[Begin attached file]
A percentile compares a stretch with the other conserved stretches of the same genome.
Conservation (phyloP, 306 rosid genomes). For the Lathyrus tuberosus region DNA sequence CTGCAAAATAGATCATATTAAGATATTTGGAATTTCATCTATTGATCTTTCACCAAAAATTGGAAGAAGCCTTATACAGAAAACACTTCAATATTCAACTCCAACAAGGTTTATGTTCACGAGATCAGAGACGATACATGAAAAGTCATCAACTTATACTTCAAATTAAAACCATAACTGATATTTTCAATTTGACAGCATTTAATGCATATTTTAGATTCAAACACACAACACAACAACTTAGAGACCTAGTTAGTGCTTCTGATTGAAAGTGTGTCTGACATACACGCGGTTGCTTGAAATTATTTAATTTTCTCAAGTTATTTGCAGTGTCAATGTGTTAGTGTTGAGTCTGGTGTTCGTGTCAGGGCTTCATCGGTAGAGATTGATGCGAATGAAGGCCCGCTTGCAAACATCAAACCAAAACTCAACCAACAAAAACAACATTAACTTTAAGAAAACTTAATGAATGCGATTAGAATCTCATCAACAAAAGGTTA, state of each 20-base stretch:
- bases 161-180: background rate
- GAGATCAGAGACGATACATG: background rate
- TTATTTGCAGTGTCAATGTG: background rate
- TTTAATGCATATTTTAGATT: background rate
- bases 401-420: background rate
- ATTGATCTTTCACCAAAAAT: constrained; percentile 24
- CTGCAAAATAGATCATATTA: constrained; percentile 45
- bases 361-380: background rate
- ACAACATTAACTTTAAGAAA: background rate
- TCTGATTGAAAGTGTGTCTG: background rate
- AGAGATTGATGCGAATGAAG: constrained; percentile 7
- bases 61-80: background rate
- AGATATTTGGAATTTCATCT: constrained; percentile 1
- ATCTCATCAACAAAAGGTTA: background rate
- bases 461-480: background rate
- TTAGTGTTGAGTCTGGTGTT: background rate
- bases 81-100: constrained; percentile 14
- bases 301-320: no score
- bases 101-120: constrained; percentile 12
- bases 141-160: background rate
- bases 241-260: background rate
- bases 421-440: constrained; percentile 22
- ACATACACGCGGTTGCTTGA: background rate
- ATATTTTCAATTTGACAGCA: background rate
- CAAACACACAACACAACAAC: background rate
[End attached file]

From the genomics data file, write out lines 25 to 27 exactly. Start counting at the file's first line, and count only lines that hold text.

- ACATACACGCGGTTGCTTGA: background rate
- ATATTTTCAATTTGACAGCA: background rate
- CAAACACACAACACAACAAC: background rate